Many companies use rewards programs to create so called "loyal" customers. Information Technology (IT) has made it possible to design such incentive programs in principle with endless variations at a low cost. It means that the company can, with the use of IT, offer non‑linear incentives that create "loyal" customers more effectively than linear ones. Internet has also reduced the cost for the customer to search and compare products and services like air flights, hotels etc. In such a competitive context, the company can use the programs to gain an advantage with a differentiated offer to the customer and to create lock‑in effects still at a low IT cost. Field observations show surprisingly that programs look very much alike and do not present as much variation as could be expected. Of special interest in this paper is the fact that companies typically offer three, or less, membership levels to increase the incentive for the customer to spend money at the company. These three levels come in different versions like, for example, "Bronze", "Silver" and "Gold" or with similar labels. The reward to the customer is generally associated and accelerated with membership level. In this paper, we analyze the consequences of using membership levels as a way to create both competitive differentiation and effective customer incentives. We suggest a model for understanding how the consumer decides on spending at a company that offers a reward program with different membership levels. The decision setting for the customer is described as a risky contract with a risky time‑state‑contingent claim. The contract is risky since the terms and conditions for membership can be altered by the company, without any legal penalties. The claim is risky since it is uncertain to the customer whether the state required for the membership will be achieved. We show with the help of this model that the present use of a small number of membership levels could be questioned as the most effective incentive mechanism.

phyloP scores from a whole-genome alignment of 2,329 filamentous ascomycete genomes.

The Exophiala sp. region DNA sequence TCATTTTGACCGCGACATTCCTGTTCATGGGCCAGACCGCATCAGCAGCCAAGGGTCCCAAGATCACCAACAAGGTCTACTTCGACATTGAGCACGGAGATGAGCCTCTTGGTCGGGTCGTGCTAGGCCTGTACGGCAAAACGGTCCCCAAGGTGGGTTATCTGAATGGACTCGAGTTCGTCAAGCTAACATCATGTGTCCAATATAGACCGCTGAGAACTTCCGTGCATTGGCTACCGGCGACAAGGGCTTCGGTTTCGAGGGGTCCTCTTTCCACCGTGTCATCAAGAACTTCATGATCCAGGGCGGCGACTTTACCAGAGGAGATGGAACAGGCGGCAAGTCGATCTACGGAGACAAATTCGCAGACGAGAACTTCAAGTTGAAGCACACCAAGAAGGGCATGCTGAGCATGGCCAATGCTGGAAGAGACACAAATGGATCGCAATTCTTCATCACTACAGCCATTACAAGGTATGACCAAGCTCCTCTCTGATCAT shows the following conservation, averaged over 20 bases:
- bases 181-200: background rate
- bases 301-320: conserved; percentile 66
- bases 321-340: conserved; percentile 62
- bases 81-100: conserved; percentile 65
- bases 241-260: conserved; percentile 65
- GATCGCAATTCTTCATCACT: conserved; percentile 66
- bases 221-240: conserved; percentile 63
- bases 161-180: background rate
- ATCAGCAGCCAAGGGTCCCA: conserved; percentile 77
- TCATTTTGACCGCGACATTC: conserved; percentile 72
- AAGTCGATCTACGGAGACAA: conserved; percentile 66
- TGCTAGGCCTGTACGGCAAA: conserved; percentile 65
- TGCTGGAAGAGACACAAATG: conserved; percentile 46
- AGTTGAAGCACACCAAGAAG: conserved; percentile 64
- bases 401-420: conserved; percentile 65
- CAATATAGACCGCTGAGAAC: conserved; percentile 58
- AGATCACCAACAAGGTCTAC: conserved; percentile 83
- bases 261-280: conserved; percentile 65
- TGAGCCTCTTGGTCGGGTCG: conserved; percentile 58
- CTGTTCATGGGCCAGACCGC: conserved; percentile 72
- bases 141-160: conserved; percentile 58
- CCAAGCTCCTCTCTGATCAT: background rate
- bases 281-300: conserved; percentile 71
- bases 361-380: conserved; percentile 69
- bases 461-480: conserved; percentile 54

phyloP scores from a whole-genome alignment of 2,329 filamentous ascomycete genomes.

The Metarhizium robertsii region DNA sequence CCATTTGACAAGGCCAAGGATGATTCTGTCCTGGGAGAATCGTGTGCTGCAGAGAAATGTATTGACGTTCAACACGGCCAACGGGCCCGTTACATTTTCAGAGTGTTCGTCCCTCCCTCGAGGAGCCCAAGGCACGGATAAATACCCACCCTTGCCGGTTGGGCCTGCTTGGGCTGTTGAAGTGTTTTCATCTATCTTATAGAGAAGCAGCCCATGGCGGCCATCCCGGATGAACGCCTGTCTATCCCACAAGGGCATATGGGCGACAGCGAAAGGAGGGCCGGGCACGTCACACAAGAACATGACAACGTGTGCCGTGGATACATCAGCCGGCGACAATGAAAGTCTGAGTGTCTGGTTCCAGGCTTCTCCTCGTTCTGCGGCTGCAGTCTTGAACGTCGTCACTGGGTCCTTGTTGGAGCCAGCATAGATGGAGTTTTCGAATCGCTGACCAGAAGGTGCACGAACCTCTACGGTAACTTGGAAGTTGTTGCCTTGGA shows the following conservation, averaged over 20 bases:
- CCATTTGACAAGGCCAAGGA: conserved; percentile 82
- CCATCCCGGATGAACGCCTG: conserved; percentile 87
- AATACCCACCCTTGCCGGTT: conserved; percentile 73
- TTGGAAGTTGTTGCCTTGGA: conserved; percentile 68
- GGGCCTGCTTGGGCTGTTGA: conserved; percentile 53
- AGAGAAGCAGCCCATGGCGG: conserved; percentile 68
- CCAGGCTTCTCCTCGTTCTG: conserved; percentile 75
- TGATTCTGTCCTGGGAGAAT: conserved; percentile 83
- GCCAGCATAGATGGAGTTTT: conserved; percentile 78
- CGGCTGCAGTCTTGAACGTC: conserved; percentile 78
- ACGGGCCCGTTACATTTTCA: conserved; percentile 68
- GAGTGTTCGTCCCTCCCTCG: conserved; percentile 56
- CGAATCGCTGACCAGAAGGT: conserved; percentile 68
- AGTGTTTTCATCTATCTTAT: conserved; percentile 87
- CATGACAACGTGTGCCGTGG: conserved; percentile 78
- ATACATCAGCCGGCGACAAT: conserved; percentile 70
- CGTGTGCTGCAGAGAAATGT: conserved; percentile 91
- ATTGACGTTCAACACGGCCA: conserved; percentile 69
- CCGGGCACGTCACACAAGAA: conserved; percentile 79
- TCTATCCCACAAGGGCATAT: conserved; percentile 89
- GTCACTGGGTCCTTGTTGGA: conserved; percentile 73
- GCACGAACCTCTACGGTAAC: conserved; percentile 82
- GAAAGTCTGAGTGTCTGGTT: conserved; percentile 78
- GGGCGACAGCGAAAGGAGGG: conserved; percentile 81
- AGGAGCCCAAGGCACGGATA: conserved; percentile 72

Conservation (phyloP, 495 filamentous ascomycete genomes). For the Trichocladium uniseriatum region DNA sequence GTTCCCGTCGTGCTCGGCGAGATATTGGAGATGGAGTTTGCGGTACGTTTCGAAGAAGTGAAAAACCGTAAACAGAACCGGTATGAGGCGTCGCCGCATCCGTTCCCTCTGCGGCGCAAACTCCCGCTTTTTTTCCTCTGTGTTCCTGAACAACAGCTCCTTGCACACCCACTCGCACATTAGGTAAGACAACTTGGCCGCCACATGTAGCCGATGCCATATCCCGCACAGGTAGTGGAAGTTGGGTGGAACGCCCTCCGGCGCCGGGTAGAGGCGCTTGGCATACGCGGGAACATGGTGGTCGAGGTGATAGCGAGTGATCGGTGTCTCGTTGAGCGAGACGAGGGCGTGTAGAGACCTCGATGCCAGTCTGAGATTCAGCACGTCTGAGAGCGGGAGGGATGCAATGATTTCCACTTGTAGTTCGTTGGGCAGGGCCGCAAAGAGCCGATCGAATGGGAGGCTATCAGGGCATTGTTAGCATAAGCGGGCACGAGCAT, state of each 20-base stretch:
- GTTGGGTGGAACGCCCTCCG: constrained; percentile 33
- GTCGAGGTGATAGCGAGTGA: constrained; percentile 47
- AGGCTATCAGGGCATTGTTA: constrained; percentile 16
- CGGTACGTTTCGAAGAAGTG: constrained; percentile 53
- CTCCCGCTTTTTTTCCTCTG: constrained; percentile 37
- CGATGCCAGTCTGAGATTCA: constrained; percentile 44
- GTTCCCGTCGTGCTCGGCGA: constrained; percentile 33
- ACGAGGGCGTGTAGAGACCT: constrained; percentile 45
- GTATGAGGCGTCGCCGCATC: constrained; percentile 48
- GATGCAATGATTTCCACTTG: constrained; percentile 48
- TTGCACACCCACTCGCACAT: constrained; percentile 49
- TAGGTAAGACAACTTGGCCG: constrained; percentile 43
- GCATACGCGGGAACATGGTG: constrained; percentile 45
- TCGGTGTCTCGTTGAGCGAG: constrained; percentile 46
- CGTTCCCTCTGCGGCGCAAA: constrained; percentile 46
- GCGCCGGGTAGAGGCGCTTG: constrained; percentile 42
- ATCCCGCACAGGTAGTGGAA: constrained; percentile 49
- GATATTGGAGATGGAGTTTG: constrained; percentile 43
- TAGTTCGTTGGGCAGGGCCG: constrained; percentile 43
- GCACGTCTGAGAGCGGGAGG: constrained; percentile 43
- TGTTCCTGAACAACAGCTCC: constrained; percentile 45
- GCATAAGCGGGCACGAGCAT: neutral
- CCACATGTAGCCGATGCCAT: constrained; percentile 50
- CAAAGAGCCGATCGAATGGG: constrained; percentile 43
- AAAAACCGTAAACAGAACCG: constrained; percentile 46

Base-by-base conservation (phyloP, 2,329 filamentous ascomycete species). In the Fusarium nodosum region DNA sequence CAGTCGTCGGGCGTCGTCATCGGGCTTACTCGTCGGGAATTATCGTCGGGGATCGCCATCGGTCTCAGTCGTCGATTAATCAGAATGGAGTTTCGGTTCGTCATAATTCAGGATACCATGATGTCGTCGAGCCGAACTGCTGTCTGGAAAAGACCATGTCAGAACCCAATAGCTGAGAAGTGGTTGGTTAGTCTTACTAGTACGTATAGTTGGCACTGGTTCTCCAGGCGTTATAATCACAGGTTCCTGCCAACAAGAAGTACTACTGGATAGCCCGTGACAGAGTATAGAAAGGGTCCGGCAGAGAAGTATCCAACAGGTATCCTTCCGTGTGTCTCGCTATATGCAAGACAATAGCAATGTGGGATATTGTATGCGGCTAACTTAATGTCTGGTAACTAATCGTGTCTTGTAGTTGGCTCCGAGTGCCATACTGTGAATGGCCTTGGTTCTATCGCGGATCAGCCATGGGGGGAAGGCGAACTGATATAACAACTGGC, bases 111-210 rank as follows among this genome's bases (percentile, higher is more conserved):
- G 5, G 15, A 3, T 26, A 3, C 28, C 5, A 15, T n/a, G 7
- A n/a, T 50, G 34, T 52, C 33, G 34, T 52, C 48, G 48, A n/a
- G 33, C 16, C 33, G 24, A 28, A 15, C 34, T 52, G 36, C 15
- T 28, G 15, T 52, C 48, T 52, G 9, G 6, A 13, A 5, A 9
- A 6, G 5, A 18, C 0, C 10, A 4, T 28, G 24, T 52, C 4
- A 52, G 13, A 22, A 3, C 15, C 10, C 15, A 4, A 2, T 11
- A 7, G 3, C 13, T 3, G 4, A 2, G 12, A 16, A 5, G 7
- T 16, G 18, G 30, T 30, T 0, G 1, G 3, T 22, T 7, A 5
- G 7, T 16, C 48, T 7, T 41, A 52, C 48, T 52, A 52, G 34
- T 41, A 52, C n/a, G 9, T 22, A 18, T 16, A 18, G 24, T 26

Keywords: customer rewards program, customer loyalty, membership levels, incentives, differentiation, time-statecontingent claims